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Creating Visual Impact with Copper and Silver Roofing Membranes

Whether you’re re-roofing a historic building that needs to maintain its aesthetics or you’re working on a new roof construction that has to make a statement, there are many instances in which a building owner would want his or her roof to generate a specific architectural appeal. The most difficult part of this is balancing durability and beauty with cost. Roof systems today have evolved to solve this conundrum. Now, copper and silver synthetic PVC membranes are being used to achieve the desired appearance of a metal standing-seam roof at a fraction of the cost without sacrificing performance.

Alternatives to Metal Roof Systems

Michigan State University replaced the existing slate roof system with SOPREMA SENTINEL Copper Art to provide the desired appearance and required long-term performance.

Michigan State University replaced the existing slate roof system with SOPREMA SENTINEL Copper Art to provide the desired appearance and required long-term performance.


Copper and silver synthetic membranes are great cost-effective alternatives to metal roofs. As flexible synthetic systems, these roof membranes are economical and easy to install by conforming to complex geometries.

Certain synthetic PVC roof membranes on the market today are offered in a variety of colors, some of which can mimic the look of metal roofing. While these roof membranes offer the proven long-term performance of flexible polyvinyl chloride (PVC), they provide the metal appearance via the addition of pigments that can chalk or fade as the pigmented membrane ages, therefore losing the desired aesthetic feature.

Conversely, SOPREMA SENTINEL Copper and Silver Art PVC membranes incorporate copper or aluminum metallic powder into the PVC formulation, producing an enhanced metallic look. Unlike pigmented membranes, SENTINEL Copper Art provides the same weathering capabilities as traditional standing seam copper—the SENTINEL Copper Art will patina as a traditional copper roof would. Silver Art is unique because the color will not fade due to the addition of metallic powder, and its surface layer is factory embedded with an acrylic shield treatment to resist dirt pickup and chalking. Copper Art and Silver Art membranes provide the long-lasting aesthetic appearance and waterproofing abilities of a metal roof.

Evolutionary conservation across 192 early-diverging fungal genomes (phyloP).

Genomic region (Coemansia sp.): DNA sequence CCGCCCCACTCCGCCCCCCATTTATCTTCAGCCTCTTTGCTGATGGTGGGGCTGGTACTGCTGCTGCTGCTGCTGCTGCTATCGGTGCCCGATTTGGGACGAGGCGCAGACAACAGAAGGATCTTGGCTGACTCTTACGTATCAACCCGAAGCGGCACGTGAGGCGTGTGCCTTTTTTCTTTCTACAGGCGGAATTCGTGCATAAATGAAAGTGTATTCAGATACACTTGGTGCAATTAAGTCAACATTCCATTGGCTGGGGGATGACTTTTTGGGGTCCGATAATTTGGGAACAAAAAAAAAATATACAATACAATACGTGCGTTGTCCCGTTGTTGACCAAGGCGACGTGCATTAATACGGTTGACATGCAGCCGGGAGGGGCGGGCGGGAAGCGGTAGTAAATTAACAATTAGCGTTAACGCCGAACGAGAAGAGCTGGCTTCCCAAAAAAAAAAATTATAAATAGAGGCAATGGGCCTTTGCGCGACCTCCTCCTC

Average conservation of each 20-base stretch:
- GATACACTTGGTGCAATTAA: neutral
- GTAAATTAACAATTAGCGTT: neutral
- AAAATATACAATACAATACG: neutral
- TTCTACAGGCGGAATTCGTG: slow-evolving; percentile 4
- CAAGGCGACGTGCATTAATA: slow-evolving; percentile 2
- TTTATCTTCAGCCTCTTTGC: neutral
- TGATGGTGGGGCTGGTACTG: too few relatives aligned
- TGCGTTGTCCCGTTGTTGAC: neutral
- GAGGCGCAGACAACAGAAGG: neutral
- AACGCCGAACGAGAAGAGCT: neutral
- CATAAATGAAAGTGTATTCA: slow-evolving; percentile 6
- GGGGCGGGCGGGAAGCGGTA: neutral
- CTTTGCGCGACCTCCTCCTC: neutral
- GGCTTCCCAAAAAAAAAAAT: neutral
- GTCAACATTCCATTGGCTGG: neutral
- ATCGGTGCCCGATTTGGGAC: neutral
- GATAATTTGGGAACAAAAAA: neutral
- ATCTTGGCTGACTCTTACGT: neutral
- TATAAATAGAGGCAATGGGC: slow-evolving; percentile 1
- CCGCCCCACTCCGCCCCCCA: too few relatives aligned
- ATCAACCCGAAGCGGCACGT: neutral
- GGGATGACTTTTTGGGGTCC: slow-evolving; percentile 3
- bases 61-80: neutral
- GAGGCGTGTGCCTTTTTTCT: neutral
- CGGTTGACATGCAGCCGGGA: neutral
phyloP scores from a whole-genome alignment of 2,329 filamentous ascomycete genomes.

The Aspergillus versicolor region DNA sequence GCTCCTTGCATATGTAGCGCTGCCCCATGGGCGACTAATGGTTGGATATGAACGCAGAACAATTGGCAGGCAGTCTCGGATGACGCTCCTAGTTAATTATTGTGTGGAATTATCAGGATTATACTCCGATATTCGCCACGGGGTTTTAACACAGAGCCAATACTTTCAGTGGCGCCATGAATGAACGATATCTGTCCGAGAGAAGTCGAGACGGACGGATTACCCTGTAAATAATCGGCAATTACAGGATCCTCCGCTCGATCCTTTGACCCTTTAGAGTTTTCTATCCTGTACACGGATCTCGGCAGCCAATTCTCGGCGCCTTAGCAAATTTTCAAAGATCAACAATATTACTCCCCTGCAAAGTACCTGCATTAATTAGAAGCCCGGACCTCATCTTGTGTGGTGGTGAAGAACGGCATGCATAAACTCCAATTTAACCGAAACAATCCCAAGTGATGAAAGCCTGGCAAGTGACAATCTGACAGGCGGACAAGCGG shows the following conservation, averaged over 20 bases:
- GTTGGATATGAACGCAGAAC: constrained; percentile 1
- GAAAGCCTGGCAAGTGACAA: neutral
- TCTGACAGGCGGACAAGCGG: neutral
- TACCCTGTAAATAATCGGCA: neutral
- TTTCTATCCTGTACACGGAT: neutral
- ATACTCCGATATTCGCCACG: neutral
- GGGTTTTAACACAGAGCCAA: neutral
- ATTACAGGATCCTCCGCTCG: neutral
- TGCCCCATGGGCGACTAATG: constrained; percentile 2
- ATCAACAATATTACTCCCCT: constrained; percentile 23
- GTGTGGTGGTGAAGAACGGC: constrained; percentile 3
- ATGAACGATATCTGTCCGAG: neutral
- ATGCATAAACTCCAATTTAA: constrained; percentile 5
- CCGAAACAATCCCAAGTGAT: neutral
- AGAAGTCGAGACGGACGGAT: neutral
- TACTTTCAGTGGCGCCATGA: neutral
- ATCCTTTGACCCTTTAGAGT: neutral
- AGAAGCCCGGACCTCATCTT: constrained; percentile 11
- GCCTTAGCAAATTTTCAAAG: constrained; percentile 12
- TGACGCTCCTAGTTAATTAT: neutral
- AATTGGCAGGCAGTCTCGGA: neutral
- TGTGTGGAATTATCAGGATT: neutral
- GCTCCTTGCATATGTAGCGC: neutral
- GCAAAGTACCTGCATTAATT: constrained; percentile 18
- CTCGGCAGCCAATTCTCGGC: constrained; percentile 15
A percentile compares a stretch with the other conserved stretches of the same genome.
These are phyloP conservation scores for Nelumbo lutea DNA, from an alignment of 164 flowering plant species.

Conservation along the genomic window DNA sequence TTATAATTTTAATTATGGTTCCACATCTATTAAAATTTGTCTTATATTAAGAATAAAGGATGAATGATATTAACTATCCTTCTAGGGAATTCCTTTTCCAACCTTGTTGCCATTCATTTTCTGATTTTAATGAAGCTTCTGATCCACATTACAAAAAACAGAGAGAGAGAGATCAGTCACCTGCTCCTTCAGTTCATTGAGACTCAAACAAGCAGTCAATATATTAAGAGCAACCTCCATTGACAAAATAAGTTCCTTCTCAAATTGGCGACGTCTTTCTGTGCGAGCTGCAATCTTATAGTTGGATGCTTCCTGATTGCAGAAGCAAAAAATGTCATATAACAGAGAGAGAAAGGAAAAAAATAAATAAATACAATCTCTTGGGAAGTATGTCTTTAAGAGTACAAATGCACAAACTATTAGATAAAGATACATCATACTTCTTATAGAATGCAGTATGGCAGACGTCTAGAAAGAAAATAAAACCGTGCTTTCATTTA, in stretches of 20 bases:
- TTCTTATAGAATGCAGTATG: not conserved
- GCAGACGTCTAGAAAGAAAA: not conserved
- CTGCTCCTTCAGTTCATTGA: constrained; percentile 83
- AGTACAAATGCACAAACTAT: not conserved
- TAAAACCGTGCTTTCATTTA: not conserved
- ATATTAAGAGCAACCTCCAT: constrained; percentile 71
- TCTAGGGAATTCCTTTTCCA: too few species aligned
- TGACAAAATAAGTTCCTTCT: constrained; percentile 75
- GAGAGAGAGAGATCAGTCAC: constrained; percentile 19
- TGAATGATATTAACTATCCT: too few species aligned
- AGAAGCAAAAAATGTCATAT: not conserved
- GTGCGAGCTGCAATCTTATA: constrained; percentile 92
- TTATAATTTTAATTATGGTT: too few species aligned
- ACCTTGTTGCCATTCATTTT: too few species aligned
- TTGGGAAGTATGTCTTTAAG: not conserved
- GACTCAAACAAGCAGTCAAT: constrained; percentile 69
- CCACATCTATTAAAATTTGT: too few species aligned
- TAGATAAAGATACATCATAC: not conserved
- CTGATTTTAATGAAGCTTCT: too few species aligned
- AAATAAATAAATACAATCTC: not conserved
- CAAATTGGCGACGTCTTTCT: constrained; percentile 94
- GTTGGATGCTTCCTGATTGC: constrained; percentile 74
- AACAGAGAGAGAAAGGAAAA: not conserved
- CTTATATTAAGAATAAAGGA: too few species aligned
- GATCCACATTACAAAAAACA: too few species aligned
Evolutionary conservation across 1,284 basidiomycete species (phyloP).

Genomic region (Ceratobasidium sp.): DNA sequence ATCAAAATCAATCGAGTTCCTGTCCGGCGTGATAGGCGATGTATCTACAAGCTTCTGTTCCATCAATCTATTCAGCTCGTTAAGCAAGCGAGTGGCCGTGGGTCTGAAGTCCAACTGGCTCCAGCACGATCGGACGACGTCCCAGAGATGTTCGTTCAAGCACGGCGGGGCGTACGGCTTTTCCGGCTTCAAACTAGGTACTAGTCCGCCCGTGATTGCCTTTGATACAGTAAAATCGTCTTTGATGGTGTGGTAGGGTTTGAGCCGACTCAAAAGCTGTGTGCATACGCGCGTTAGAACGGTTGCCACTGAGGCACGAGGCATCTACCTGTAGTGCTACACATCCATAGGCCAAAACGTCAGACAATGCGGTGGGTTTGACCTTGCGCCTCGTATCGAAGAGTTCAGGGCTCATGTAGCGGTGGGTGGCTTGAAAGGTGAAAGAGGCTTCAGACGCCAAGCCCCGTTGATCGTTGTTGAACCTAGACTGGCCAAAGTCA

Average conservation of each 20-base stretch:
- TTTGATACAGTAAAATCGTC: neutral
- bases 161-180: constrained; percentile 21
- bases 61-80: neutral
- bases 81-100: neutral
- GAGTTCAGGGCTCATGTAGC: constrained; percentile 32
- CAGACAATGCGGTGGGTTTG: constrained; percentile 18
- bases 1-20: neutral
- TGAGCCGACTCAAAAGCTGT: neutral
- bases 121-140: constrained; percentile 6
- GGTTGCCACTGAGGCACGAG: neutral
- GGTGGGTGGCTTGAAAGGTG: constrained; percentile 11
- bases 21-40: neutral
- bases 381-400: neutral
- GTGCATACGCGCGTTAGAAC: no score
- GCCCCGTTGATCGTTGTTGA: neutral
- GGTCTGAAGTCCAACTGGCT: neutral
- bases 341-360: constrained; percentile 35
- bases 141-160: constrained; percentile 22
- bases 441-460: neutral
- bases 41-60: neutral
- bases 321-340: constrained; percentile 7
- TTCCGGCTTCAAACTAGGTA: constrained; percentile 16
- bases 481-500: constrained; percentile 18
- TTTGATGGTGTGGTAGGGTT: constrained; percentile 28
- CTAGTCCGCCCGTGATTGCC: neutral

Applications for Copper and Silver Membranes

Copper and silver roof membranes are often used on buildings where aesthetics are important. Historic buildings, churches, schools, government buildings and army bases are a few examples of where this type of roof membrane has been installed. These buildings may require a particular appearance or designers may simply wish to update the appearance or provide some panache. Mansards or other areas of visible existing light-gauge metal roof systems may be present on these buildings and flexible copper and silver roof membranes may be used as an alternative aesthetic solution.

SENTINEL Silver Art met Glenside Public Library’s leak-free and architectural needs, plus the roofing contractor liked that the SENTINEL membrane was easy to install and looked great upon completion.